This is largely what happened in the Irish economic recovery, which has become the EU’s poster child for austerity policies. The narrative goes that the Irish state followed the German model – it followed all of the EU rules and implemented the Troika’s structural reforms, slashed government spending to reduce the deficit, cut wages to increase competitiveness, and as a result restored market confidence, depressed domestic consumption and experienced a corresponding rise in exports.

The reality is more complex, and is based on a combination of growth in jobs in the indigenous sector, including the services sector, arising from favourable exchange rates for the Irish state; and on the illusory “growth” of GDP caused by the industrial-scale corporate tax avoidance strategies undertaken by US multinationals in the technology, pharmaceutical and aircraft-leasing sectors.

There has also been a certain level of export-led growth since 2009 but it has been hugely exaggerated and difficult to reliably quantify. But this export-led growth did not in any way fit into the German model and “expansionary austerity” narrative of an internal devaluation based on lowering wages and domestic demand. Rather than being based on manufactured exports with a competitive edge because of wage cuts, export growth took place among firms in high-wage service sectors such as technology and finance during a period in which wages in these sectors were going up.

Of course, last year’s ludicrous announcement that Irish GDP had grown by more than 26 per cent in 2015 raised an enormous red flag that all may not be what it seems in Ireland’s economic recovery. Krugman, coiner of the “confidence fairy” term, found another apt folkloric description for the occasion: “leprechaun economics”.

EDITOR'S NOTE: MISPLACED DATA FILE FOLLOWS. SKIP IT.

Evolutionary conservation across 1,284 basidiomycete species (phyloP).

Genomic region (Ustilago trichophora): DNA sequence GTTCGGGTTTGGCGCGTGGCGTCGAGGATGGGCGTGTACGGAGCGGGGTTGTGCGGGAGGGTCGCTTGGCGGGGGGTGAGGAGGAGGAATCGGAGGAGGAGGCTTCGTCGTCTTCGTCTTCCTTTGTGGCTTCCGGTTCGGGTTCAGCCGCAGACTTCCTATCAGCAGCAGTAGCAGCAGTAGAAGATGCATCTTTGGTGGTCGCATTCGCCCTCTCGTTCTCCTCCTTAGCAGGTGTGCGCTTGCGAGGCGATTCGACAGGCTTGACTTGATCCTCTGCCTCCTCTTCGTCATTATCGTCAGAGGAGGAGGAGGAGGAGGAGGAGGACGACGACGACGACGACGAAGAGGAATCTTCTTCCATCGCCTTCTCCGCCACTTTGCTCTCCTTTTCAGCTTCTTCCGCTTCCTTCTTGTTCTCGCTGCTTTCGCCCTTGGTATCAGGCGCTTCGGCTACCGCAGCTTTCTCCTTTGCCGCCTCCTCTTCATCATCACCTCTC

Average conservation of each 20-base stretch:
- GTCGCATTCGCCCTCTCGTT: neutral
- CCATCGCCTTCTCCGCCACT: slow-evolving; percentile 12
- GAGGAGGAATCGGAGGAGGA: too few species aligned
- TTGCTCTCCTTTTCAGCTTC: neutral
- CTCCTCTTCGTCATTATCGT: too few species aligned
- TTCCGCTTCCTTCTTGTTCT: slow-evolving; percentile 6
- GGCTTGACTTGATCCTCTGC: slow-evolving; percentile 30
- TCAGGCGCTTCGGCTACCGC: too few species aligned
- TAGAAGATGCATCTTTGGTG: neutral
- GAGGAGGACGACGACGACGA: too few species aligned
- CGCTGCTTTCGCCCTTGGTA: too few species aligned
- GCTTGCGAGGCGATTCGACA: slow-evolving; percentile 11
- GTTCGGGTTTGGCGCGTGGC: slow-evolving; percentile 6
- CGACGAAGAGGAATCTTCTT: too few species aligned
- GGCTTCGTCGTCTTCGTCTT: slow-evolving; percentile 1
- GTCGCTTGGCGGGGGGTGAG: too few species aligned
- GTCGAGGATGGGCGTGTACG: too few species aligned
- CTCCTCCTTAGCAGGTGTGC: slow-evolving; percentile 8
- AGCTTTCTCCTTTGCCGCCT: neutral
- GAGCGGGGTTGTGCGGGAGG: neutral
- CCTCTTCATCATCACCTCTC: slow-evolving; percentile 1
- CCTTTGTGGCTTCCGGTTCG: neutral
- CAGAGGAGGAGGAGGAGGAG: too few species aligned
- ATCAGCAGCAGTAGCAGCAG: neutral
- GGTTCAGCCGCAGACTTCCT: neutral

These figures were so detached from reality that they were cause for serious alarm but, incredibly, the Irish government welcomed them. According to the figures, per capita income apparently rose to 130,000 in 2015, and the state’s industrial base doubled in just one year. But the Net National Income grew by 6.5 per cent in 2015 while consumer spending rose by 4.5 per cent. These income and consumption figures are a far more accurate reflection of real economic activity and growth. Official GDP figures have a major and serious role to play in fiscal planning, spending and borrowing. They need to be credible and a measurement of real economic activity.

Most alarmingly, the figures reveal a glimpse at the level of dubious accountancy tricks being played by multinationals in Ireland during a period in which the Irish government claimed it was committed to playing its part in the global crackdown on tax avoidance. The Irish Central Statistics Office (CSO) identified relocations and inversions by multinational enterprises as the major contributing factors to the so-called growth. It seems as though there was a rush by multinationals to ‘turn Irish’ in 2015 in the context of global action on tax avoidance and tax havens, through inversions – where a multinational corporation changes tax domicile after it buys up a smaller Irish-registered company. The transfer of financial assets and intellectual property patents into Ireland does nothing to actually create jobs or contribute to growth in the real economy.

In response to the fantasy figures for 2015, the Central Bank of Ireland published a study stating that to measure growth or activity without the reality being skewed by the activities of multinationals, GNI* (Gross National Income, modified) should be used instead. GDP and Gross National Income differ as a result of the “net factor income from abroad” (eg, repatriated profits and dividends of multinationals). While GDP is a measurement of the income generated by the economy, GNI measures the income actually available to its residents. Irish GDP is more than 20 per cent greater than GNI, one of the largest differences among all economies globally (the two figures can usually be used interchangeably).